All couples experience conflict, which is a normal and healthy part of intimate relationships. However, if you’ve found that you’re fighting frequently with your partner, your conflicts have become entrenched, or that you and your partner are becoming more distant, you might want to consider relationship counseling.
Couples counseling can assist you to understand your partner’s emotional needs, develop more effective communication skills, and become more aware of how you may be emotionally impacting your partner. While couples counseling can be helpful for many, in some situations, a therapist may recommend that partners seek individual counseling first. For example, if there is abuse and violence in the relationship, the counselor is likely to recommend that the partner(s) work individually on anger management before bringing them together as a couple.
Below are some suggestions to assist you to prepare for couples counseling sessions.
1. Sort Through Your Issues
When you attend your first session, the therapist will ask what issues brought you there. It’s helpful to be able to talk with your partner beforehand about what each person is concerned about. You may each want to jot down some notes to take with you to the session. This will help you to stay focused on the core issues that brought you to therapy.
If you and your partner have difficulty talking about the issues beforehand, you can note that as well. Let the therapist know that having emotionally difficult conversations is hard for your and your partner.
2. Know Your Goals
What are you hoping to achieve after your therapy session? Be specific. It’s not enough to say that you’re hoping to make the relationship work. Yes, but in what way? Do you want to be able to make meaningful conversations with your partner going forward? Do you want to spend more time with your partner? Do you want to learn how to more effectively handle disagreements with your partner?
If possible, discuss this with your partner. Discuss what you want out of the relationship counseling and try to come up with shared goals. Clarifying the reason you’re seeking therapy will help to motivate you, and help you find a therapist who is the right match.
3. Ensure You’re Both Ready
The therapy will only work if both of you are willing to give 100% to it. Couples therapy is about understnad your problems as a couple, making compromises, healing, and setting goals. Both you and your partner must be ready to start the process.
Often, the partner who initially suggested couples counseling is more motivated and excited about the prospect of therapy, while the other partner may be more reluctant. The therapist will explore the motivations of both partners in sessions, and attempt to help ease any concerns or fears about the process. However, even a skilled therapist will have difficulty helping a couple if one partner continues to be reluctant to engage in the process.
4. Clear Your Schedule
On the day of the appointment, make sure both you and your partner won’t have anything else to do right before or after the appointment. This makes sure you have enough time and space for yourself to prepare.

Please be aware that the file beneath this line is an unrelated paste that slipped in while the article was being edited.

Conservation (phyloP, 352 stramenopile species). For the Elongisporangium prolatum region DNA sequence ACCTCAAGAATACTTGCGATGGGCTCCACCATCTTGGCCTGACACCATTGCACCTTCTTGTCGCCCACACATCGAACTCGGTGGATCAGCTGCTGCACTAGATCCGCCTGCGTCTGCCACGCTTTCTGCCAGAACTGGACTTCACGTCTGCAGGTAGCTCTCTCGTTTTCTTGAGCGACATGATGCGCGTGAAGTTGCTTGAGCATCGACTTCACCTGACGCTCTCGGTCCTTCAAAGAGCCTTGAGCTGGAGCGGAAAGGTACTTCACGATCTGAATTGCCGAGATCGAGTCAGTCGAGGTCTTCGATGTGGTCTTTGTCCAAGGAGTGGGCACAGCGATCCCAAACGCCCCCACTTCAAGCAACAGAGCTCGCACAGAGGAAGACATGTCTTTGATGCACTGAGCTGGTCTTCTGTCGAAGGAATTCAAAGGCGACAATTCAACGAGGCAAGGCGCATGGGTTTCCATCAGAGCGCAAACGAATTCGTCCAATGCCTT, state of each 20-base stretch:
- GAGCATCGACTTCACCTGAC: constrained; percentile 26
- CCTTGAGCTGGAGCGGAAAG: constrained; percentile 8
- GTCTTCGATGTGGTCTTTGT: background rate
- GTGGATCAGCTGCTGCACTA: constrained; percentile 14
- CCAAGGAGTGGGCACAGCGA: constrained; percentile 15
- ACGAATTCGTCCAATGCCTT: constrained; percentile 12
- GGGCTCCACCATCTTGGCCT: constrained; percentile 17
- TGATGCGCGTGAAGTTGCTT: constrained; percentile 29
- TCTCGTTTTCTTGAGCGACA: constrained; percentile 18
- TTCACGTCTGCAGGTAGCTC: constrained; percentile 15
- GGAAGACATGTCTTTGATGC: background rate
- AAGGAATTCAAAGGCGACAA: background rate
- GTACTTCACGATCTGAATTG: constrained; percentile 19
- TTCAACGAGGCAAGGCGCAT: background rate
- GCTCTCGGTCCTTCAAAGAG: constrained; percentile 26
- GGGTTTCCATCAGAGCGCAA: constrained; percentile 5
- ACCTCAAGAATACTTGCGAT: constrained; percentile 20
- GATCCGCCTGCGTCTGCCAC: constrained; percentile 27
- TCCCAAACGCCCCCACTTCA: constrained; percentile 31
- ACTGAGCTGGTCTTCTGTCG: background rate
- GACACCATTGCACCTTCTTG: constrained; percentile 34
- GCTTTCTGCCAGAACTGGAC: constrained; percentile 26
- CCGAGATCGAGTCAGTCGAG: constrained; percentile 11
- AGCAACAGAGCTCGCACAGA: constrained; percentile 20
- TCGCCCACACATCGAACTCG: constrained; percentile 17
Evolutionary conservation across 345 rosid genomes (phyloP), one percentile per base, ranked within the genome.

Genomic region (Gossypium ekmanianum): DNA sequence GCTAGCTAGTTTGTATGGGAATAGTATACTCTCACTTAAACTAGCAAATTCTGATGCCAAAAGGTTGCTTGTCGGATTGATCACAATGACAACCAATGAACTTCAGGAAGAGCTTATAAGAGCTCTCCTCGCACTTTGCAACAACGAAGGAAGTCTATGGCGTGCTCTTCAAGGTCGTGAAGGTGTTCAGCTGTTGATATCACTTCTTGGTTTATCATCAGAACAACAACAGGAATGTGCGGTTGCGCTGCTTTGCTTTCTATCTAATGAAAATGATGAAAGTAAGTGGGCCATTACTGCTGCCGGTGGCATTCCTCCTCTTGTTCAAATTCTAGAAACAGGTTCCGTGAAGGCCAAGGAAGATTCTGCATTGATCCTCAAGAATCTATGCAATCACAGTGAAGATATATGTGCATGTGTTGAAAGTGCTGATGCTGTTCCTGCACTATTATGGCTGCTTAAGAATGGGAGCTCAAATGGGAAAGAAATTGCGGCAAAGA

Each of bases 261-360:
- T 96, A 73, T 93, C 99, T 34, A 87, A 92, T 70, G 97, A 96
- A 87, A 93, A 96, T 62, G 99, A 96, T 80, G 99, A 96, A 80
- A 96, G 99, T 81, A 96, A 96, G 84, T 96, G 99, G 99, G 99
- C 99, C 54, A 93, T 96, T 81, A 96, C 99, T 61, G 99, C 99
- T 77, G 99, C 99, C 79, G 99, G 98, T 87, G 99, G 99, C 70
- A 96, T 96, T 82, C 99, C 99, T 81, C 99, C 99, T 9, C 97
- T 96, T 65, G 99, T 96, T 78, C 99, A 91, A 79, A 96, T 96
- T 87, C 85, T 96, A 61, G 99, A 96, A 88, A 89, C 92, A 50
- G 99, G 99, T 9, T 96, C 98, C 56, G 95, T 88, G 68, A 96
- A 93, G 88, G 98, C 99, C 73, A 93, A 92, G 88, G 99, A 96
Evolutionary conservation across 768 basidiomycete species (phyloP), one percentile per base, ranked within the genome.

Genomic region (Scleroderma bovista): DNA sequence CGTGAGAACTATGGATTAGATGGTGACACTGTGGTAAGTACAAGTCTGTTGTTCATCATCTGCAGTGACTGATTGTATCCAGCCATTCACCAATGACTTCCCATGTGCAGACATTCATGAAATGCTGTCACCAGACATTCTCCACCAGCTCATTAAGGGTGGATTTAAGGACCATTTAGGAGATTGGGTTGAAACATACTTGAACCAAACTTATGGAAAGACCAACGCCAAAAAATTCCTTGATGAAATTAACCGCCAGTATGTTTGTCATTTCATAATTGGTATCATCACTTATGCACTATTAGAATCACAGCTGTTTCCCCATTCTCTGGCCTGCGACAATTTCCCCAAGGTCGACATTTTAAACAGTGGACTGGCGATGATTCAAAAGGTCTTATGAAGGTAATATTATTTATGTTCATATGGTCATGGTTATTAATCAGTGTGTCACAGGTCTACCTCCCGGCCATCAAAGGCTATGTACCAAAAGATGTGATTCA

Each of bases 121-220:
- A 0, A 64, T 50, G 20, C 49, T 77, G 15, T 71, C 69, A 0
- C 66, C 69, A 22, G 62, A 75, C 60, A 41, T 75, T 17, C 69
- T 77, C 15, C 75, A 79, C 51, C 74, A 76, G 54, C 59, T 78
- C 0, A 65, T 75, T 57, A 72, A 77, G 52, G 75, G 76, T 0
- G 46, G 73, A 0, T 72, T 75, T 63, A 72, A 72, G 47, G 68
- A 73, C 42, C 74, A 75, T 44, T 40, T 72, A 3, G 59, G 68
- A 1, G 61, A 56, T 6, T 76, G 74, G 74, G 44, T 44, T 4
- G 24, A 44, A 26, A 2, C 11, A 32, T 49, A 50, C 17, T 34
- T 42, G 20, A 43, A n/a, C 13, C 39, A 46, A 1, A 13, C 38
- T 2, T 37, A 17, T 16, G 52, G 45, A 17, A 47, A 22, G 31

Counseling is an emotional process for both parties involved, so take time after the appointment to rest and reflect. What issues came up during the session? What was your emotional reaction? How did you express it? Did you listen with intent to understand your partner’s point of view? Are you willing to compromise with your partner?
5. Get Ready to Get Personal
Your therapist will not only look at your present behavior and relationship. They will also have to know your roots to help you overcome your current issues. In other words, you’ll have to share your personal history.
Your childhood and your past relationships all affect your current relationship. Knowing this history can help the counselor can better understand how you interact with others.
Were your parents divorced? How was their relationship? Did you receive abuse in your past relationships? All these can affect your emotional bonds, and can impact your behavior in the relationship, as well.
These can dictate your choice in a partner, how well your relationship goes, and even how it ends. The therapist will want to explore and understand these issues and how they have impacted your relationship.
6. Know That You Don’t Have to Be Selfless
The aim of couples counseling is to make the relationship satisfying and healthy for both partners. You may be challenged to re-examine some of your behaviors and assumptions. You may be asked to try new ways of relating to your partner that may feel uncomfortable at first. However, your partner will be going through the same process, and trying to understand how some of his/her behaviors are impacting you.
Your therapist will assist you to uncover the issues impacting your relationship negatively, and will work with each partner to develop relationship is satisfying for both partners.
Know It’s Okay to Be Nervous About Relationship Counseling
Feeling nervous? Don’t worry, it’s normal; make sure to let your partner know, too. Relationship counseling is a new experience, so it’s understandable to be anxious.
If you have more questions, we’ll be happy to quell your nervousness. Contact us today and allow us to help you.